Probably fewer of us are familiar with the American Cancer Society's Relay For Life. Relay For Life takes place in thousands of communities and is the signature fundraiser for the American Cancer Society.
Relay teams camp out overnight and take turns walking or running around a track or path at a local high school, park, or fairground. Relay events are up to 24 hours in length and, because cancer never sleeps, each team is asked to have at least one participant on the track at all times.
I didn't participate in the fundraising aspect of the event, but participated as a caregiver. I've written about cancer before on this blog. My mother was diagnosed with breast cancer my senior year in college. Now she is a 27 year survivor!
She has participated in Relay For Life events over the past several years. When she was first diagnosed, people who had been through the same thing helped her by answering questions, offering her support and letting her know what to expect. Now she does that for others and this event is a way to meet other cancer survivors.
One of the most powerful parts of the event was when the moderator asked questions of the audience. She asked, "How many of you have been survivors for more than 30 years?"
Nobody stood up. My mother said that last year, there was a woman who had been there who had stood. Then she asked who had been a survivor for more than 25 years. My mother stood up.
The she kept going. 20 years. 10 years. 5 years. People kept standing and remained standing up. One year. Just diagnosed. People kept standing. I noticed a woman who stood who was newly diagnosed. I cannot imagine what she was going through. But she was there and gathering support for what lay ahead.
A cancer survivor is defined by the American Cancer Society as anyone who is living with cancer, from the date of diagnosis. If you've ever heard the words, "You have cancer," you're invited to participate as a survivor. The events also publicly recognize and thank caregivers for their support and commitment.
Another speaker spoke about caregivers. I thought I had written her name down, but I can't find it now. She wrote a book about caregivers and found they had similar things to say. Nobody had asked them about their experience and they were happy to share it with someone.
Also, she said that everyone experienced a violent physical reaction when they were told of their loved one's diagnosis. Like an actual blow to their body. I could really relate to that. When my mother told me, it felt like I had been hit in my legs. My knees buckled and I thought I was going to faint.
After the speakers, the survivors were asked to come up to the stage and say the type of cancer they had and how long since they were diagnosed. I was surprised that there were so many younger people. Several young women had been through multiple bouts with breast cancer.
We see people that we don't know walking down the street and they look fine. But we have no idea what they have been through. It really stops you in your tracks. So many different types of cancer. One woman walked up and she had a scarf on her head. She said that she had just had her last chemo treatment the day before.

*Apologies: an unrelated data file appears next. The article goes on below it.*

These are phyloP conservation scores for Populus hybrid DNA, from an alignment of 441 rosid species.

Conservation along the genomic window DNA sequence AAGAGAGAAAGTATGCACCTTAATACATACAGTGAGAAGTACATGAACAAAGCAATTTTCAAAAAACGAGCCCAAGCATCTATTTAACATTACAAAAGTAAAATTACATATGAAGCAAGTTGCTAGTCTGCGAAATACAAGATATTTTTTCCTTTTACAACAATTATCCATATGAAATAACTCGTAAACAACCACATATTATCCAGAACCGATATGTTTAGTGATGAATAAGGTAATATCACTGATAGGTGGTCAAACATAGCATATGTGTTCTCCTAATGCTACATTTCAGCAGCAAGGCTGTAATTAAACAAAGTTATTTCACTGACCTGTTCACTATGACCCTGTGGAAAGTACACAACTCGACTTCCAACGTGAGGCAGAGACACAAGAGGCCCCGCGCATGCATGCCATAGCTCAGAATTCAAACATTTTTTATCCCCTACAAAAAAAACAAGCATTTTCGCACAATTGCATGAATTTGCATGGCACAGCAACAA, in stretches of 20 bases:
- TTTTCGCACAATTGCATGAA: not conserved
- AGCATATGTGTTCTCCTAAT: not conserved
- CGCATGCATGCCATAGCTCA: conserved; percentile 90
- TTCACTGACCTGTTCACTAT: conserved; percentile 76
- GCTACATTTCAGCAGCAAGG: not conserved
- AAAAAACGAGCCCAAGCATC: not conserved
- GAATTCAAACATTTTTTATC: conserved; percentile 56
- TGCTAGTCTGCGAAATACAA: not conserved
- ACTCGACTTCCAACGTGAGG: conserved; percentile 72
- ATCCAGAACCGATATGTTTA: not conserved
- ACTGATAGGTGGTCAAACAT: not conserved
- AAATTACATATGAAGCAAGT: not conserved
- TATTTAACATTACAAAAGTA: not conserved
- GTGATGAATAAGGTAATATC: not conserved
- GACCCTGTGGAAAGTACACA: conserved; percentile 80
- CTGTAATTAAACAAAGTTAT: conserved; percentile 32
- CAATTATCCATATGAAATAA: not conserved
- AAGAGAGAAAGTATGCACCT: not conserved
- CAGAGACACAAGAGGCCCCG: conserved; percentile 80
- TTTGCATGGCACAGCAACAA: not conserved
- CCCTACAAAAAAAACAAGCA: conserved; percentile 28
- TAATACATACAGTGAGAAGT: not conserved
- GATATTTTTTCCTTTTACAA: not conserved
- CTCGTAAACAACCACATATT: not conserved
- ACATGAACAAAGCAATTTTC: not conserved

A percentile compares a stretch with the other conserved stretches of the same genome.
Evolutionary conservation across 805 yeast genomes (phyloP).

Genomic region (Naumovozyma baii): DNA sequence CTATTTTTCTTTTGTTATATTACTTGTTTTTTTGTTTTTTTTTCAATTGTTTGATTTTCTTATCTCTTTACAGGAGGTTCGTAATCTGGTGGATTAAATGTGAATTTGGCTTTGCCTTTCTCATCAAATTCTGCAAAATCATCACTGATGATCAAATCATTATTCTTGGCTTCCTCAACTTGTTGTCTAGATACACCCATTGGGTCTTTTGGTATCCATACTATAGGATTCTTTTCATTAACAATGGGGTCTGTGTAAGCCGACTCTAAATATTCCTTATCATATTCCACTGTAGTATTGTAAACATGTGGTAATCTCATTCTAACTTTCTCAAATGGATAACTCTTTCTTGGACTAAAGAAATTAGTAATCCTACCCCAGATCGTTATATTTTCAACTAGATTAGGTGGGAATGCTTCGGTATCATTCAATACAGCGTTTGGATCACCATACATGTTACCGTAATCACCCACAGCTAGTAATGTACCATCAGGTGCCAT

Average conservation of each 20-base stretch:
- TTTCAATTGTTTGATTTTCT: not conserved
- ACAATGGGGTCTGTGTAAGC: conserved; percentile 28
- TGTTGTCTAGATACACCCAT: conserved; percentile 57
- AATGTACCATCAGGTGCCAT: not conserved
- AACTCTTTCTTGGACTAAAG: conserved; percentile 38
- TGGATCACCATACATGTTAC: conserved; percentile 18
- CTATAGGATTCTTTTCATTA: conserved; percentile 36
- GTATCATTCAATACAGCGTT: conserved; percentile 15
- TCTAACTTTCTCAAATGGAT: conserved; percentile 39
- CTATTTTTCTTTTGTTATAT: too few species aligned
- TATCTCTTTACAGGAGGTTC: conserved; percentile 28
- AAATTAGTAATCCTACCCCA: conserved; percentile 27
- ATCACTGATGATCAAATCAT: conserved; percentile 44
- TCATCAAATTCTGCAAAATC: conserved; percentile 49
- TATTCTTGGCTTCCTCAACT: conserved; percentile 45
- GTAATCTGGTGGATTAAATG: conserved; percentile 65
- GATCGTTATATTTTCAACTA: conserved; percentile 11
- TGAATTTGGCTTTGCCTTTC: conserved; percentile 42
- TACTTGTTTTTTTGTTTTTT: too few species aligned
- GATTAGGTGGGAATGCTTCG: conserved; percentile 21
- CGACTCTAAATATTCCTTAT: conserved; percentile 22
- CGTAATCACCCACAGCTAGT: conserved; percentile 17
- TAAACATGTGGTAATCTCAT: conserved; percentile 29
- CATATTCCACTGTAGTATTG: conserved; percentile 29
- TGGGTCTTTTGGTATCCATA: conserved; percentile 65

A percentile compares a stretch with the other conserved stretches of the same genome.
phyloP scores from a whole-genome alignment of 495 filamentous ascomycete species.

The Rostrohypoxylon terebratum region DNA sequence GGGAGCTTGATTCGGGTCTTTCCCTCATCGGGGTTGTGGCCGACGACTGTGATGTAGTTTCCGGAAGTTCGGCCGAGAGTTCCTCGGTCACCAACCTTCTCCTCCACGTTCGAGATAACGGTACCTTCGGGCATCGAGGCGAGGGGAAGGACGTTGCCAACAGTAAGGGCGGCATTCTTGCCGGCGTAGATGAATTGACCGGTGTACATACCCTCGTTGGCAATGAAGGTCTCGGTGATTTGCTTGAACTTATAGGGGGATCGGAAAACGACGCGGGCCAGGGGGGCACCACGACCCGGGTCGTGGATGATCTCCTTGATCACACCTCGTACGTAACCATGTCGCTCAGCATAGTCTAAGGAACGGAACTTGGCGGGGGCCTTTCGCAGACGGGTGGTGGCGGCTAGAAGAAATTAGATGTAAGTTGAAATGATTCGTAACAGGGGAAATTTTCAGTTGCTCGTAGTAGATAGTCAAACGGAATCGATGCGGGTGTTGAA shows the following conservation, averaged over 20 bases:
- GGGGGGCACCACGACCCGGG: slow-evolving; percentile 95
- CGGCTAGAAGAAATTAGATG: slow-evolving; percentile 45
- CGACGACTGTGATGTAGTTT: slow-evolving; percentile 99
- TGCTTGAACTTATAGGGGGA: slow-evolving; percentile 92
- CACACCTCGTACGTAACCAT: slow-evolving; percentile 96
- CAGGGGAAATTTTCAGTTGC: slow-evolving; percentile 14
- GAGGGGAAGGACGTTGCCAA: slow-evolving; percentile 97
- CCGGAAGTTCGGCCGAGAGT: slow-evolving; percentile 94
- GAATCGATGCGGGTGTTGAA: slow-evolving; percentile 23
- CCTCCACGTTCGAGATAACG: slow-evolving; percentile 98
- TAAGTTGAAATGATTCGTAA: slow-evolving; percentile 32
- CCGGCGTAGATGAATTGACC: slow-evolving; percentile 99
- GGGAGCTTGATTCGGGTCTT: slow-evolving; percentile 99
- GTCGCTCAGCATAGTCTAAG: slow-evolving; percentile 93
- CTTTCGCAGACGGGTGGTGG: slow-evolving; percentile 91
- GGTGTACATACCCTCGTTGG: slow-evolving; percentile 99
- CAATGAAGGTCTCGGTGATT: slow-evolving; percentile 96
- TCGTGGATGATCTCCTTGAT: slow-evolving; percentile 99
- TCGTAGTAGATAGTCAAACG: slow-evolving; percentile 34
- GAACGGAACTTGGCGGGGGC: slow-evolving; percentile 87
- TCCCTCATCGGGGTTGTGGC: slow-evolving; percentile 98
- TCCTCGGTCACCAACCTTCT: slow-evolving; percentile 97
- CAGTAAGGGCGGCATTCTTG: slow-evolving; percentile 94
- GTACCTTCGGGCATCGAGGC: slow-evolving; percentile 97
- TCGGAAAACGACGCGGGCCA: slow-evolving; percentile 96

Again, the reality of each person dealing with this disease really hits you. She started crying and walked off the stage and several women hugged her. I read this article recently about how not to say the wrong thing to someone who is a cancer survivor or caregiver. The main rule is comfort in and dump out. Here's an excerpt from the article below.
When Susan had breast cancer, we heard a lot of lame remarks, but our favorite came from one of Susan's colleagues. She wanted, she needed, to visit Susan after the surgery, but Susan didn't feel like having visitors, and she said so. Her colleague's response? "This isn't just about you."
"It's not?" Susan wondered. "My breast cancer is not about me? It's about you?"
After everyone had spoken. The caregivers walked to one side of the track and the survivors walked to the other. Then we walked until we met in the middle. It would have been quite a heartfelt and emotional moment had I seen my mother. But as we were walking, she was on one side of the crowd and I was on the other and I didn't see her.
Anyway, we met up back at the survivors tent and had some very tasty cupcakes. What's an event without dessert?
Packard Farms donated these beautiful flowers for the survivors. I thought they were so pretty and such a good idea. We should enjoy lots of flowers now. All the flowers in the world at someone's funeral is not going to bring them any joy. Let's give more flowers to the living!
We left before the Luminaria Ceremony, which is an event where luminaria bags are lit up with a candle inside. It looks like a beautiful event.
If you are anyone that you know has been impacted by cancer, then you might be interested in participating in a Relay For Life event. They are happening all the time in many locations. I'm glad that I did.
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